Approximately 30% of the 324,729 (97,428) have Medicare with a Medigap plan. Enrollment in Medicare Advantage plan would cause them to lose their Medigap coverage. It is against the law to sell Medigap coverage to a Medicare Advantage member. The beneficiary would be better off paying monthly Medigap premiums instead of paying copayments until they reach the out-of-pocket maximum, currently $6,500, for Medicare Advantage.

Medicare/commercial secondary

The remaining 5% have Medicare with a commercial secondary. They would not enroll in a Medicare Advantage plan because they would lose their employer-based commercial coverage. Commercial coverage is only available during the 30-month Medicare as a secondary payer (MSP) coordination period. Any time during the coordination period, the beneficiary can cancel their commercial coverage, make original Medicare primary and then make the appropriate coverage decision to enroll in Medicare Advantage.

The net result – an increase in Medicare Advantage plan enrollment to 41% of total patients on dialysis by 2022 – is shown in Table 2.

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Accountable care organizations

Today, an estimated 32,000 original Medicare beneficiaries with ESRD are attributed to the Centers of Medicare and Medicaid Innovation (CMMI)’s Comprehensive ESRD Demonstration project and 81,397 are attributed to CMS Medicare Shared Savings ACOs.5 Combined, there are approximately 113,000 (35% of the 324,720 covered by original Medicare) already attributed to a Medicare Shared Savings ACO. That could change, however, if CMS moves forward with a plan to eliminate the one-sided risk option for ACOs, something that has received Trump administration support. Smaller providers might withdraw from the ACO model, taking patients with them.

Beneficiaries currently covered by original Medicare will likely decrease to 194,838 by calendar year 2022 (Table 3). If CMS continues its goal to increase alternative payment reimbursement and move away from FFS, the percentage attributed to Medicare Shared Savings ACO models could increase from 35% to 80% or more. This change will be driven by the end of CMMI’s 5-year ESCO demonstration in 2020, the ESCO’s possible replacement, and the continuing expansion of Medicare Shared Savings Program whether or not there is expansion with more two-sided risk agreements.

Section 1115 Medicaid demonstration waivers

Currently, 46,500 beneficiaries are covered by Medicaid and on dialysis. These patients do not qualify for Social Security and as result, do not qualify for Medicare. They will remain on Medicaid.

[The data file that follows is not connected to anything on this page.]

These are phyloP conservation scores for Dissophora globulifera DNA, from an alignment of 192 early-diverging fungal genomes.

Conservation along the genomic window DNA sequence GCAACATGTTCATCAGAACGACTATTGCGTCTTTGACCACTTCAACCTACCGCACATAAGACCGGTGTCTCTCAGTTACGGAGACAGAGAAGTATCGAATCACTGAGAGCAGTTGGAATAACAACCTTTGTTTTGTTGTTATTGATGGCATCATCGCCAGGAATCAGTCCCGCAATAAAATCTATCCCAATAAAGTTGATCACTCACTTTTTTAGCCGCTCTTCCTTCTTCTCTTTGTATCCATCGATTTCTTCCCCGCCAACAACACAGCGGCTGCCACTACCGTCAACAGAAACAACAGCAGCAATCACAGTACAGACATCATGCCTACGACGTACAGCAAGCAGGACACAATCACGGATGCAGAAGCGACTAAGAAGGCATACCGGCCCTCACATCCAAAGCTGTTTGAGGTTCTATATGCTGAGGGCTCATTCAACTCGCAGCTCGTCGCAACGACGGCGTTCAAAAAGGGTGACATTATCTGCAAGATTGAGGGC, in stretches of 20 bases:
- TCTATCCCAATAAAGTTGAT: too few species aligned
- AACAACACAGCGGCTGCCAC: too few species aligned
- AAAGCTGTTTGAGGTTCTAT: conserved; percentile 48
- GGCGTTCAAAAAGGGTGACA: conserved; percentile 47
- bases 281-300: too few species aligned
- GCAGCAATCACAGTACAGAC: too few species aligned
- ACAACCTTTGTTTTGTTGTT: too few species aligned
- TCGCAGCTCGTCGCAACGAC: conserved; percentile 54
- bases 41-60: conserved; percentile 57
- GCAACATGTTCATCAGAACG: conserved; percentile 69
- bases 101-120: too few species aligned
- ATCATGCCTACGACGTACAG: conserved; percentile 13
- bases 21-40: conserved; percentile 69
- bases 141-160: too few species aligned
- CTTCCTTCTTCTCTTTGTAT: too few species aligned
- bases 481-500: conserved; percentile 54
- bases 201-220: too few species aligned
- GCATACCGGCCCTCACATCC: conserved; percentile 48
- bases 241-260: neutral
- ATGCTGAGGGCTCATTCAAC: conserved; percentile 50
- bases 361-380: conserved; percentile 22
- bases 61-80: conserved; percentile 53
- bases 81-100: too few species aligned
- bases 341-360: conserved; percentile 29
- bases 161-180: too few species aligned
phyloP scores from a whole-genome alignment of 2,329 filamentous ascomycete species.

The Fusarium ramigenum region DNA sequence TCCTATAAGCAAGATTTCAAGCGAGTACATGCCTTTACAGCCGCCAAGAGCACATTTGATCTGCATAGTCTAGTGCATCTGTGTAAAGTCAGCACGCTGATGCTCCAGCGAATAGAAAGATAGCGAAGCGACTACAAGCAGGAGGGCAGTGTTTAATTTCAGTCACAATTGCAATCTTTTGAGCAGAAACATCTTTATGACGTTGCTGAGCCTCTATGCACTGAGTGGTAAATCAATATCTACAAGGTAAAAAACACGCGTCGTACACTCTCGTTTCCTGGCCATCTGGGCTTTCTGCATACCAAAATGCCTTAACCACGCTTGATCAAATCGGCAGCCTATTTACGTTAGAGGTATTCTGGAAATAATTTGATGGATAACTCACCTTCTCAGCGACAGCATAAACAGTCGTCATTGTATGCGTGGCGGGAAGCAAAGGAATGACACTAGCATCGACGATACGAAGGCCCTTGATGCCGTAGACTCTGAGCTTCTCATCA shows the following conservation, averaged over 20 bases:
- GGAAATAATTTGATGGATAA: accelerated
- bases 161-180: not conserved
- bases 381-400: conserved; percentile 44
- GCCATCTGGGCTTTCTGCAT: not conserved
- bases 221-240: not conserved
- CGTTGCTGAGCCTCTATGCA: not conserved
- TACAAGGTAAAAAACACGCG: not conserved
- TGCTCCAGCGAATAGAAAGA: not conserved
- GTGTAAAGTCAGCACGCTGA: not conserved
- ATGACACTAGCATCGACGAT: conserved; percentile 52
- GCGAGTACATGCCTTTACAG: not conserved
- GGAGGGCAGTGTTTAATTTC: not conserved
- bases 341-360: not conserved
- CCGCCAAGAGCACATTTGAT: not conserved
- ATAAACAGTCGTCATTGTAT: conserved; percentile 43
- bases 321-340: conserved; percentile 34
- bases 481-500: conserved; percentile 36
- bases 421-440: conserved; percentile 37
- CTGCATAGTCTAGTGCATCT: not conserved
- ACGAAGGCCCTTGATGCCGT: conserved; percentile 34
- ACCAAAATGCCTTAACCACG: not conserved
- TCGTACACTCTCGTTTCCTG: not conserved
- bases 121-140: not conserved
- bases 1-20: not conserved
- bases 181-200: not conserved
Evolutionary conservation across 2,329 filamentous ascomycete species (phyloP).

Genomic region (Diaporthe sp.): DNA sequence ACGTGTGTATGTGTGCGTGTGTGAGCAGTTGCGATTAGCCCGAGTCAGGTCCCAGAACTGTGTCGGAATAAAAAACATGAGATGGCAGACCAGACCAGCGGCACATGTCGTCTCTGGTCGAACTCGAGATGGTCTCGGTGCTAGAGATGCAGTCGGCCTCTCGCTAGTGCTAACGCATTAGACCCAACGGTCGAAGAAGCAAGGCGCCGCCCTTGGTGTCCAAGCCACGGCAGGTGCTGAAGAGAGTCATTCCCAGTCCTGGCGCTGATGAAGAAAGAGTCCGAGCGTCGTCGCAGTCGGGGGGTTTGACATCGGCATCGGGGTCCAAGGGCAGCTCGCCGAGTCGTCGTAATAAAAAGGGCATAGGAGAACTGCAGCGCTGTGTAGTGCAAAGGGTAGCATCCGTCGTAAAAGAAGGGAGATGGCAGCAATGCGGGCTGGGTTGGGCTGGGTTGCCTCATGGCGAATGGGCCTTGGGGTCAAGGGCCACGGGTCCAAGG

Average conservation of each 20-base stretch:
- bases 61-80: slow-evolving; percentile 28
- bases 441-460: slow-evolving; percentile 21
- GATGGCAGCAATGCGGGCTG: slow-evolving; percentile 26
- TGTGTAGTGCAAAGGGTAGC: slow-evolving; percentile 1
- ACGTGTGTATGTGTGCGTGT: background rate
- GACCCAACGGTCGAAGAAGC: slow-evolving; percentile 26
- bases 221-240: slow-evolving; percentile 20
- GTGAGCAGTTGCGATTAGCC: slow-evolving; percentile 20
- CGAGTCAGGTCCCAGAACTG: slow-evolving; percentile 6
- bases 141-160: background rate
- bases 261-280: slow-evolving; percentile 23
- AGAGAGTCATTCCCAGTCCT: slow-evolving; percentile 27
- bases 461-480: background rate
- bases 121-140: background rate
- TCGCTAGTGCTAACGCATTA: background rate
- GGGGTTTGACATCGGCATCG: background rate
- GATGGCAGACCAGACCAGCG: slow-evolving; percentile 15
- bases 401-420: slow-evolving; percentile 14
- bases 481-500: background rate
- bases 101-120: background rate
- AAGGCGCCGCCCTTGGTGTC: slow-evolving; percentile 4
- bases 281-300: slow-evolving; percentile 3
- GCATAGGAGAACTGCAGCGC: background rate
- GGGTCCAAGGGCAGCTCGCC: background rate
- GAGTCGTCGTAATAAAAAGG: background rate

Section 1115 Medicaid waivers provide states an avenue to test new approaches in Medicaid that differ from federal program rules. While there is great diversity in how states have used waivers, waivers generally reflect priorities identified by states and CMS. Several states have waivers pending at CMS with new provisions, such as drug screening and testing, eligibility time limits, premiums with disenrollment for non-payment and work requirements.

Each 1115 waiver is different. The purpose of the waiver is to allow states to pilot different ways to manage Medicaid populations by improving the quality of care and reducing costs. States have used the 1115 waivers to transition from utilization-driven FFS Medicaid reimbursement to value-based purchasing. In California, 1115 waivers were used to passively enroll FFS Medi-Cal seniors and persons with disabilities (SPDs) into Medi-Cal managed care health plans. Alabama is using 1115 waivers to implement provider-based regional care organizations (RCOs). In the future, Alabama will transition Medicaid beneficiaries with ESRD away from FFS to these new RCOs. Through a capitated payment, Medicaid health plans and RCOs will manage the full scope of Medicaid benefits, including behavioral health and pharmacy services.

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The result of these 1115 waivers will mean more Medicaid beneficiaries with ESRD will be passively enrolled in Managed Care Medicaid Health Plans and RCOs. For a state by state comparison, the Kaiser Family Foundation website tracks each state.6

Dialysis Patient Demonstration Act of 2017

This legislation, if approved by Congress, will establish a new demonstration program under which an unlimited number of organizations created by dialysis providers would be paid based on Medicare Advantage capitated rates for all Medicare services provided to beneficiaries with ESRD.

Essentially, this is a hybrid of an ESCO/ACO and a Medicare Advantage health plan. Beneficiaries with ESRD would remain in FFS Medicare but the organization would receive a Medicare Advantage risk-adjusted capitated payment and, in turn, pay providers based on Medicare reimbursement rates. The newly created DPDA organizations would have to meet the risk-based licensing and solvency requirements of their state’s department of insurance.